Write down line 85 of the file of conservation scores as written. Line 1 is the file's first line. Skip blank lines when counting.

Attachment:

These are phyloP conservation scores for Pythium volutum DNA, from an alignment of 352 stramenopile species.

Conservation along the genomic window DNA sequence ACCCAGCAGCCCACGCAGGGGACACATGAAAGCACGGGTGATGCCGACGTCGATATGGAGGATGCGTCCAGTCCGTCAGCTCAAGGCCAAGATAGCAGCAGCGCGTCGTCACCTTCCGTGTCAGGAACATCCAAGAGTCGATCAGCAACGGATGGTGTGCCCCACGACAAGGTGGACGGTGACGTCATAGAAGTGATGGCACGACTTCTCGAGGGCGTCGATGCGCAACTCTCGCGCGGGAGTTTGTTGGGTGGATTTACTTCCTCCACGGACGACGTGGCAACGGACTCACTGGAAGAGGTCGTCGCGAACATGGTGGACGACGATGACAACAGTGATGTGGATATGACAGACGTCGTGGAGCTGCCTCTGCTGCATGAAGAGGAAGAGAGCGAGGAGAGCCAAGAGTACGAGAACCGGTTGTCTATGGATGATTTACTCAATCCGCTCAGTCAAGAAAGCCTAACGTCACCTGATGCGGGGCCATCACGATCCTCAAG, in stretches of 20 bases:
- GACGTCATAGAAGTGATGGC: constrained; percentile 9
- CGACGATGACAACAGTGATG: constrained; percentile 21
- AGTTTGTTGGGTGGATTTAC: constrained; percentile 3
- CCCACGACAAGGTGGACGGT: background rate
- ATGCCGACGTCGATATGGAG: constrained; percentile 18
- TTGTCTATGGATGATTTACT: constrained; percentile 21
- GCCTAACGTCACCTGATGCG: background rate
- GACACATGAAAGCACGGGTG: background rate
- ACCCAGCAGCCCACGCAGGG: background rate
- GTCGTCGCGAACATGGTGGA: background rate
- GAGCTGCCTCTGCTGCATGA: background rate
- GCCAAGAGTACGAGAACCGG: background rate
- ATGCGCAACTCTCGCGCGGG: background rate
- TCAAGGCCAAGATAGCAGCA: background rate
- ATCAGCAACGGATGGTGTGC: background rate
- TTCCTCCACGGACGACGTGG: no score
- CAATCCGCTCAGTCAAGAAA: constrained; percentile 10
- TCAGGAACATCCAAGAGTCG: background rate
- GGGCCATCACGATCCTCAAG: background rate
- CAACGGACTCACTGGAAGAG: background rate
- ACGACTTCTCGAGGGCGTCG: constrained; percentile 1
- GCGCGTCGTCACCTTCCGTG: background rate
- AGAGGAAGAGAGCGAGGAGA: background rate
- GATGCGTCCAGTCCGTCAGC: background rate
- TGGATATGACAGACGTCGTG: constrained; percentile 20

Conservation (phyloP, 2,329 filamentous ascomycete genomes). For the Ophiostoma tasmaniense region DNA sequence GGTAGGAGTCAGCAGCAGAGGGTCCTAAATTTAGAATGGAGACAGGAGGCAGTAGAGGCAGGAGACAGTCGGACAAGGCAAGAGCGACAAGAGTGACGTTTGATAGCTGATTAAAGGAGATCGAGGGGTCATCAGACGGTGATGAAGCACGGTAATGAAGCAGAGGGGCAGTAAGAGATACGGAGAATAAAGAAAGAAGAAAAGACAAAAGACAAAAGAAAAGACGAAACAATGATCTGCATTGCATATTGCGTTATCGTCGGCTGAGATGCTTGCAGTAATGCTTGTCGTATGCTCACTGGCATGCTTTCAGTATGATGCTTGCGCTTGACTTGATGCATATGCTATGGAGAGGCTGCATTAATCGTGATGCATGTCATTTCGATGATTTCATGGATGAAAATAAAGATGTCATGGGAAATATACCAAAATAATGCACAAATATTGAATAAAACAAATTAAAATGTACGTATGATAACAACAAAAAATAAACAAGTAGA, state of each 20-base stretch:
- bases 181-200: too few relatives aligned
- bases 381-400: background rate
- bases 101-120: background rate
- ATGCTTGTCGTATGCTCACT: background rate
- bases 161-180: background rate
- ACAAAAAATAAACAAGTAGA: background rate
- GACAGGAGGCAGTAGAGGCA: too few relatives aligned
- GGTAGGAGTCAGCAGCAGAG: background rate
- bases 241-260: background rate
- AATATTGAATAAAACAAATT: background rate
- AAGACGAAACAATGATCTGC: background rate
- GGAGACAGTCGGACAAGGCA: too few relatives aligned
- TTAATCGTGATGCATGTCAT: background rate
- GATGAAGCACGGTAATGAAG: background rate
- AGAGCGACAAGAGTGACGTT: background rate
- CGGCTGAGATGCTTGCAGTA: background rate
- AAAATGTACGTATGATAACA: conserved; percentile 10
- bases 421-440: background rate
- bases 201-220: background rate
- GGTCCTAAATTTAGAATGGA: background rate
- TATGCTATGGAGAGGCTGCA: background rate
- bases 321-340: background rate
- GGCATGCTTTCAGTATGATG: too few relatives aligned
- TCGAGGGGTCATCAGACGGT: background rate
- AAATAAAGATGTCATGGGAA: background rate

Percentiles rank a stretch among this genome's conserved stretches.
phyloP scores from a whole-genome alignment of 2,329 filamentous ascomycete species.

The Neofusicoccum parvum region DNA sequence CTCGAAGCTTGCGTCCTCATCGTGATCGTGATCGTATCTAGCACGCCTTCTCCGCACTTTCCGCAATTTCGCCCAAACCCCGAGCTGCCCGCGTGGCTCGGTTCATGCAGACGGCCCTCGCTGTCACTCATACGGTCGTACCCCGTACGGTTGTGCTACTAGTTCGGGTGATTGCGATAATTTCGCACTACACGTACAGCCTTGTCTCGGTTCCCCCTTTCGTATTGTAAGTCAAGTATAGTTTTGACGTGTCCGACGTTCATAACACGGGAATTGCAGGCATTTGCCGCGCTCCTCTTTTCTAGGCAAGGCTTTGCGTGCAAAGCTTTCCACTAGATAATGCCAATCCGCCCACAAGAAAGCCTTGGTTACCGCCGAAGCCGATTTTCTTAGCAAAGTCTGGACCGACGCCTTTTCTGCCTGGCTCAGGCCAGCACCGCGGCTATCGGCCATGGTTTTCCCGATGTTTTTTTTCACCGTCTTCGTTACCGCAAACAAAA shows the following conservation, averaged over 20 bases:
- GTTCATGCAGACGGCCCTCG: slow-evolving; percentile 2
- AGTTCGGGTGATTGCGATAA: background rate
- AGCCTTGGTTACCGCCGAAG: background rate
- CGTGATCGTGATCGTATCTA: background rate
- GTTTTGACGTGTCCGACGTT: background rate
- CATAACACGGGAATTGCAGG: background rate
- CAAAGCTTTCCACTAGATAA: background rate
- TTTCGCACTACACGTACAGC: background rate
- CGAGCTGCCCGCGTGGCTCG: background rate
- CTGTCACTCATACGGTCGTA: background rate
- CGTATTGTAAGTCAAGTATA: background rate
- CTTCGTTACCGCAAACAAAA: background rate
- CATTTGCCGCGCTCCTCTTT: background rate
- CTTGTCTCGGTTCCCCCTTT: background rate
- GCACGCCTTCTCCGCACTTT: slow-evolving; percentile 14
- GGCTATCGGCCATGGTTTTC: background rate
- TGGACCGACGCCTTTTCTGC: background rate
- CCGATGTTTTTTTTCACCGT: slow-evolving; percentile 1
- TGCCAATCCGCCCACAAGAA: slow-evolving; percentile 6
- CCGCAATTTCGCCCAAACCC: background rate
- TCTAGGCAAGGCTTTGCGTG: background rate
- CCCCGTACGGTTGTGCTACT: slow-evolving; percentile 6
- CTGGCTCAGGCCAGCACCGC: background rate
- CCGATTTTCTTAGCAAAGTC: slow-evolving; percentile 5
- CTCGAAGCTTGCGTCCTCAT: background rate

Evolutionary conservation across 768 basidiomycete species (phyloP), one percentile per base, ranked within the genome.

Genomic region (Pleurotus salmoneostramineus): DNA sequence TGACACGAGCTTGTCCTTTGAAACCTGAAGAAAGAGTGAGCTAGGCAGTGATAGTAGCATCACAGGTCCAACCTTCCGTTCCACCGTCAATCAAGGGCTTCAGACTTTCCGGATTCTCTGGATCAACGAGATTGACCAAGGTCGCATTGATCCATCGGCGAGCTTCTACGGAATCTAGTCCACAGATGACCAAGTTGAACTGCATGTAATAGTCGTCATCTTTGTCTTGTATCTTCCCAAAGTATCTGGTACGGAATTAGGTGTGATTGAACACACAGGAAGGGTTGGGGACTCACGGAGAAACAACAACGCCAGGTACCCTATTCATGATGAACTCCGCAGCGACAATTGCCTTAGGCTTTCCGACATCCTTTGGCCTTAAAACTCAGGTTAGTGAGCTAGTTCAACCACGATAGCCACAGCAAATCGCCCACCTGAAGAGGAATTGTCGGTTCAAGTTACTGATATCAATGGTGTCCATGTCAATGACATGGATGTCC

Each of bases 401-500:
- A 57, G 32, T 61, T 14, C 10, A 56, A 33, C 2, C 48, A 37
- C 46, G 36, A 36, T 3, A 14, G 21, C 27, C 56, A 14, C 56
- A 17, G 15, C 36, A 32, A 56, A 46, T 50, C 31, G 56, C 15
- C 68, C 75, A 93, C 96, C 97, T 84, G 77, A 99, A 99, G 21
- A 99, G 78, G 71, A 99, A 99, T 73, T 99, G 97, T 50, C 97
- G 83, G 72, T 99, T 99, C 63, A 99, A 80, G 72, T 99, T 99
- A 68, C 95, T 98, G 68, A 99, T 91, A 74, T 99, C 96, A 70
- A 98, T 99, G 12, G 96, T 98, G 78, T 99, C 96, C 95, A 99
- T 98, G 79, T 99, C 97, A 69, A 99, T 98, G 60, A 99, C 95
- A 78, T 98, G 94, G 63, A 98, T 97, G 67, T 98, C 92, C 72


- A 57, G 32, T 61, T 14, C 10, A 56, A 33, C 2, C 48, A 37